Written on Thursday, May 07, 2020
If tooth sensitivity keeps you from enjoying the foods and drinks you love most, you need to see your dentist. Having sensitive teeth is no joke. You feel pain when you drink hot liquids or cold liquids. You also feel these sensations when brushing your teeth, breathing air in through your mouth, eating sweet foods or even just touching a particular tooth. The only sure way to know what causes your tooth sensitivity is to visit your dental care professional for an exam.
Your tooth enamel is like an armor protecting sensitive tissues of the tooth. It is a hard outer layer, but one prone to damage. When enamel wears away it leaves the tooth vulnerable to things you eat and drink. So consider it one of your top oral health priorities to protect this enamel and prevent its erosion. When you maintain strong enamel on your teeth, you do not experience tooth sensitivity.
Below are some tips for protecting this important outer layer on each tooth:
Do not brush too hard.
Brushing your teeth twice daily is very important for good oral health. But you can exert too much pressure when you do so. Baring down hard on each tooth with even a soft toothbrush can wear enamel away, particularly at the gum line.
To avoid brushing your enamel away, use only a soft bristled toothbrush. Apply it to your teeth in a back and forth motion with the brush bristles at a 45-degree angle to your gum. By gently brushing your teeth twice each day, you preserve healthy teeth and gums while keeping your enamel where it belongs.
Avoid acidic beverages and foods.
Drinking sodas and eating sticky candies are two major causes of tooth enamel erosion. The same is true of a variety of foods and drinks you consume each day. For your best oral health, avoid high-sugar carbs in your diet, stay away from sodas and snack on something besides sticky candies. Good snack suggestions to foster better enamel health and less tooth sensitivity include:
- Fibrous fruits
- Plain yogurt
- Sugarless gum
- Green or black tea
Healthy food choices, like those above, keep your mouth moist and snack cravings at bay. But they do not damage tooth enamel or cause tooth sensitivity like sugary, high carb choices. At the same time, these foods help fight bacteria and acids that decay teeth. Snacking like this can be healthy as it encourages production of plaque-fighting saliva in your mouth while not eroding your enamel.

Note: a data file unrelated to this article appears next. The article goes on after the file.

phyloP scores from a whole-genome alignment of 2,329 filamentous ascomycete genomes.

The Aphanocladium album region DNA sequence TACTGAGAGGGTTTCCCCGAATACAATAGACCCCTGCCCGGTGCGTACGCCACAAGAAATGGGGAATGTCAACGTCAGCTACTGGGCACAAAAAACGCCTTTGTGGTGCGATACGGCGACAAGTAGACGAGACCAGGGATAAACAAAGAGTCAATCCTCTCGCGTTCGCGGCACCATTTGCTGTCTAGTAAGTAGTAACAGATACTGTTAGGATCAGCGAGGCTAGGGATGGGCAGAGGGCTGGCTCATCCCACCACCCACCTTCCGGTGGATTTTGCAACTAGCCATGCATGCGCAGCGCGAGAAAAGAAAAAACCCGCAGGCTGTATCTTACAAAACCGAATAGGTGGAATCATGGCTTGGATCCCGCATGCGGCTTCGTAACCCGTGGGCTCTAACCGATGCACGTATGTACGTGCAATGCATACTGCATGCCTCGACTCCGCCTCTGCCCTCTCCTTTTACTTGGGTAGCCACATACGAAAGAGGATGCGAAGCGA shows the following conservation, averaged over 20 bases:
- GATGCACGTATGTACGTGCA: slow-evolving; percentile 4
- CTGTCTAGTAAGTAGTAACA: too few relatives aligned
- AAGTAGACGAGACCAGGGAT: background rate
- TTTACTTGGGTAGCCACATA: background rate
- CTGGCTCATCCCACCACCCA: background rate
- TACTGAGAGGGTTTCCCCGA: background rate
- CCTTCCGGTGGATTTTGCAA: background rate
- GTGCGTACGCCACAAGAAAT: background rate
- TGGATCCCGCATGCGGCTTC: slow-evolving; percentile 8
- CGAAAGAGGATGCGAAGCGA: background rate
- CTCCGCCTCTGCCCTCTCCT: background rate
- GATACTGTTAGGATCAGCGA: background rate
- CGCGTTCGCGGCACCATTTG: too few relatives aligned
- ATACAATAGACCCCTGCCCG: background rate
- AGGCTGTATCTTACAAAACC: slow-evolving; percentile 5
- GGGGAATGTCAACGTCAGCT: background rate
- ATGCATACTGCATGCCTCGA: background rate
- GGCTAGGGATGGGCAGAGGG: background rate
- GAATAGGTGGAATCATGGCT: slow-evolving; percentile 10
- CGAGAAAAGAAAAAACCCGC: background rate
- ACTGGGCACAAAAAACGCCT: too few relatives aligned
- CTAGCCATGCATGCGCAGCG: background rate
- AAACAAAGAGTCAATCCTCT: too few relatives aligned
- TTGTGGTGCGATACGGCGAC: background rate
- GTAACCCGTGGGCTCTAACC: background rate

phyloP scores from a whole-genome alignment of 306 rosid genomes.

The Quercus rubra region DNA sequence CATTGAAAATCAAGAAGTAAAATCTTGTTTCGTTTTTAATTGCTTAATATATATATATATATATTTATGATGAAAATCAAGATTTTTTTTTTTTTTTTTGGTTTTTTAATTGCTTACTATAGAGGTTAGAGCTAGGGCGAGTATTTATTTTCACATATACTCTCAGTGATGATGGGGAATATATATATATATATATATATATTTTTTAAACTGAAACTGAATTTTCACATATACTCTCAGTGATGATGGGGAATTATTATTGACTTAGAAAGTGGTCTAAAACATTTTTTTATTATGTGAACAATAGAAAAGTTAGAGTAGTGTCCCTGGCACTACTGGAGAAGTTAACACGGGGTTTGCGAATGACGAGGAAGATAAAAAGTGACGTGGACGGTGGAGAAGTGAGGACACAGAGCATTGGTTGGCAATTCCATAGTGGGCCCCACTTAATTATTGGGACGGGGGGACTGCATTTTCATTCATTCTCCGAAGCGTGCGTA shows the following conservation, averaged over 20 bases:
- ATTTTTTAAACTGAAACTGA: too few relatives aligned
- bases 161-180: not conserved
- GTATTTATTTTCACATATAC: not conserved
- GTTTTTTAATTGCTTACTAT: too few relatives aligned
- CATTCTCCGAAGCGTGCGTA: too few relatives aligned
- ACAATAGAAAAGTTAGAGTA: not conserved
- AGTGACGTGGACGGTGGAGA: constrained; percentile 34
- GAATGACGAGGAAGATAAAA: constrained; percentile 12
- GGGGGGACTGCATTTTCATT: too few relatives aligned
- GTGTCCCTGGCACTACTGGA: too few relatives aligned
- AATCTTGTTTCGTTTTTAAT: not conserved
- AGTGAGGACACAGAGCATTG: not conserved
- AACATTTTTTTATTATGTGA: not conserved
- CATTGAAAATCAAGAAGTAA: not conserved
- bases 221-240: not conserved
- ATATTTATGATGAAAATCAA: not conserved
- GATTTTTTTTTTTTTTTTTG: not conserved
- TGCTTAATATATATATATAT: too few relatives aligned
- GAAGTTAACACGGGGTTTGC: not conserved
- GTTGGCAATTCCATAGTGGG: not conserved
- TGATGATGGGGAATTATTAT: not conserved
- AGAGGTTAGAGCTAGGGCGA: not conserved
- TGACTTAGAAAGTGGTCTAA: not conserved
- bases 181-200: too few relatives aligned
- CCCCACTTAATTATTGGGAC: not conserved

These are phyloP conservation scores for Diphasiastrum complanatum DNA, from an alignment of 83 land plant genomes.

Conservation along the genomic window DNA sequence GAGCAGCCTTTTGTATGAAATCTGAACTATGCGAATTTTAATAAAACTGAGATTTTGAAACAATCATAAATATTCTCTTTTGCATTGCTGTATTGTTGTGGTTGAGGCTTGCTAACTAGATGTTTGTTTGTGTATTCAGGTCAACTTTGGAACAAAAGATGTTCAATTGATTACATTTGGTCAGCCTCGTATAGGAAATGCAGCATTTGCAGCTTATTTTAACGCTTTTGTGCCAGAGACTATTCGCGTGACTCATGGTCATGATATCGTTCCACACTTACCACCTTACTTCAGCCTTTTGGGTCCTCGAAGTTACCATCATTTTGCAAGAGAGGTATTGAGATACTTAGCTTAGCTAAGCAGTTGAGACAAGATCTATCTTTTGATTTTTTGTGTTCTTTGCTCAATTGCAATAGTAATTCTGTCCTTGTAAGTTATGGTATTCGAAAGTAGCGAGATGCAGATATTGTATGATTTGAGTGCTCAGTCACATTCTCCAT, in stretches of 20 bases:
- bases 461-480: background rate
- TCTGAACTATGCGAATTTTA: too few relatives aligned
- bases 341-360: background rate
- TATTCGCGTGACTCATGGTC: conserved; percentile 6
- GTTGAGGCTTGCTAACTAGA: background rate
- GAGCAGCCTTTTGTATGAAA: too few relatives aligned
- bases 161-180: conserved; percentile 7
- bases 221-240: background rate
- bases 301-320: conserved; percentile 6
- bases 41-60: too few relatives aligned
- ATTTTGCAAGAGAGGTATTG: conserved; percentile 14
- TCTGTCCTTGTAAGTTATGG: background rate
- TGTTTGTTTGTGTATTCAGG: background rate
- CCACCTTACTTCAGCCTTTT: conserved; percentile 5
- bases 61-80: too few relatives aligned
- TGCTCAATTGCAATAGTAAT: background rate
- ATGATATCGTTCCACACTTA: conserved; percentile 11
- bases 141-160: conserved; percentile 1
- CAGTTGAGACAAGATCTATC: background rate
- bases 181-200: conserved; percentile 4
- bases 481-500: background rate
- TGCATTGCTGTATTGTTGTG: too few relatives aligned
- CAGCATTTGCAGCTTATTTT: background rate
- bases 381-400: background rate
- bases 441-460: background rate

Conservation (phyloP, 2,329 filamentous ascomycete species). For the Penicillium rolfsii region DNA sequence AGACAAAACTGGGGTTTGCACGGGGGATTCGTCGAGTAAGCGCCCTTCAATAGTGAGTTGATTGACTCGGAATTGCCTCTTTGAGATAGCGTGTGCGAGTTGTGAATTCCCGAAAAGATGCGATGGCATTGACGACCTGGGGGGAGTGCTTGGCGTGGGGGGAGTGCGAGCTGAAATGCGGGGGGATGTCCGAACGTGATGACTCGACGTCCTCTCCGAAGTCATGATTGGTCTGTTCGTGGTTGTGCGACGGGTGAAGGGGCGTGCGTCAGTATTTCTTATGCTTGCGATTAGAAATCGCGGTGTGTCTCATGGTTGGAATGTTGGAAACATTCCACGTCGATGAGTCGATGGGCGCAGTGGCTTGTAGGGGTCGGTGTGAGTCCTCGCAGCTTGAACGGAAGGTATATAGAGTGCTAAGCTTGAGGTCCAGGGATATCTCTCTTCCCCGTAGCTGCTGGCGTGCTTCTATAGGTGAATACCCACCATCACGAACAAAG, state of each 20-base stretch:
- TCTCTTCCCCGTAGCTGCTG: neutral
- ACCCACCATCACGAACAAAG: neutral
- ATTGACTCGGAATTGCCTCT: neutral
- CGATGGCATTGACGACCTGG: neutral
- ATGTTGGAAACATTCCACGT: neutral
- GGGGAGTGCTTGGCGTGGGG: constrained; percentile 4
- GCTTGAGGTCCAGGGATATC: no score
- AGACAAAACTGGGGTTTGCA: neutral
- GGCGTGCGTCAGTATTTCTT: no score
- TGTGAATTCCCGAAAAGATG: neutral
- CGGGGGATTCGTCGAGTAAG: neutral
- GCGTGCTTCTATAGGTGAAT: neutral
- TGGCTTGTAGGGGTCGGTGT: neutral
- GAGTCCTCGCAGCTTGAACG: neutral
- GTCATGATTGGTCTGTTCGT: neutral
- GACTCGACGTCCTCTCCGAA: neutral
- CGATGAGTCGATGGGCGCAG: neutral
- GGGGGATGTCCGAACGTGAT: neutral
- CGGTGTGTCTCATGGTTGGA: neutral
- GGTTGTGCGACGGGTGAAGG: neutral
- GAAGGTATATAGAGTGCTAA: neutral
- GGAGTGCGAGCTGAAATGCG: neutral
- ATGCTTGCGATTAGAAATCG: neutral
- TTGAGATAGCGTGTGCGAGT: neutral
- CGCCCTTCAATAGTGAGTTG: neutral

When you have something sugary or full of carbs as a snack, do not brush your teeth right away. Wait about an hour to do so.
Stop clenching your teeth.
Teeth grinding or clenching also wears away enamel and leads to tooth sensitivity. Stress usually causes this problem. So if you notice you grind or clench your teeth in your sleep or throughout the day, find ways to reduce your stress. Talk to your dentist, too. They can provide a mouth guard to protect your teeth from this behavior.
Stop bleaching your teeth.
Over-the-counter teeth whitening products can cause tooth sensitivity. But this type of sensitivity is usually temporary. Simply avoid applying bleaching solutions, toothpastes or gels until your teeth recover. Talk to your dentist to learn more about how whitening affects your teeth and possible in-office teeth whitening alternatives to attain pearly whites without the damage.
Ask the dentist if your gums are receding or shrinking.
It is more common for people over the age of 40 to experience gum recession. But anyone of any age can have this problem. When gums pull away from your teeth and expose your tooth roots, your affected teeth feel sensitive. Roots do not have protective enamel like the rest of your tooth surfaces.
Receding gums can occur for a variety of reasons. Gum disease is one such cause. Over-brushing your teeth is another. Possible solutions include a gum graft that moves tissue from other parts of your mouth to the area where your gums receded.
Ask your dentist about gum disease.
When plaque and tartar build up on your teeth, your gums recede. As a result, you possibly experience teeth sensitivity. This disease also destroys the supportive structures holding your teeth in place. For treatment, your dentist provides a professional deep cleaning called scaling and root planing. You possibly need other treatments like medication or surgery, too.
Have an oral exam to check for a cracked tooth or filling.
Breaking a tooth often causes a crack to penetrate the tissues to your root. This usually causes tooth sensitivity when you drink cold beverages or eat cold foods. Your dentist chooses the best solution for this problem after a dental exam. He can fill a tooth with a small crack. But if the crack extends beyond your gum line, you face possible tooth extraction.
Once your dentist finds the cause of your tooth sensitivity, you simply need the right treatment for this pain to go away. Treatments include:
Carolina Dental Arts, with two locations in Raleigh and one in Goldsboro, treats tooth sensitivity. Schedule your dental exam today to find the cause of your problem and learn about treatment solutions. Call us at 919-670-4944 for scheduling in our Glenwood South office in Raleigh, at (984) 242-0568 for the New Bern Avenue location in Raleigh, or 919-778-0098 for Goldsboro appointments.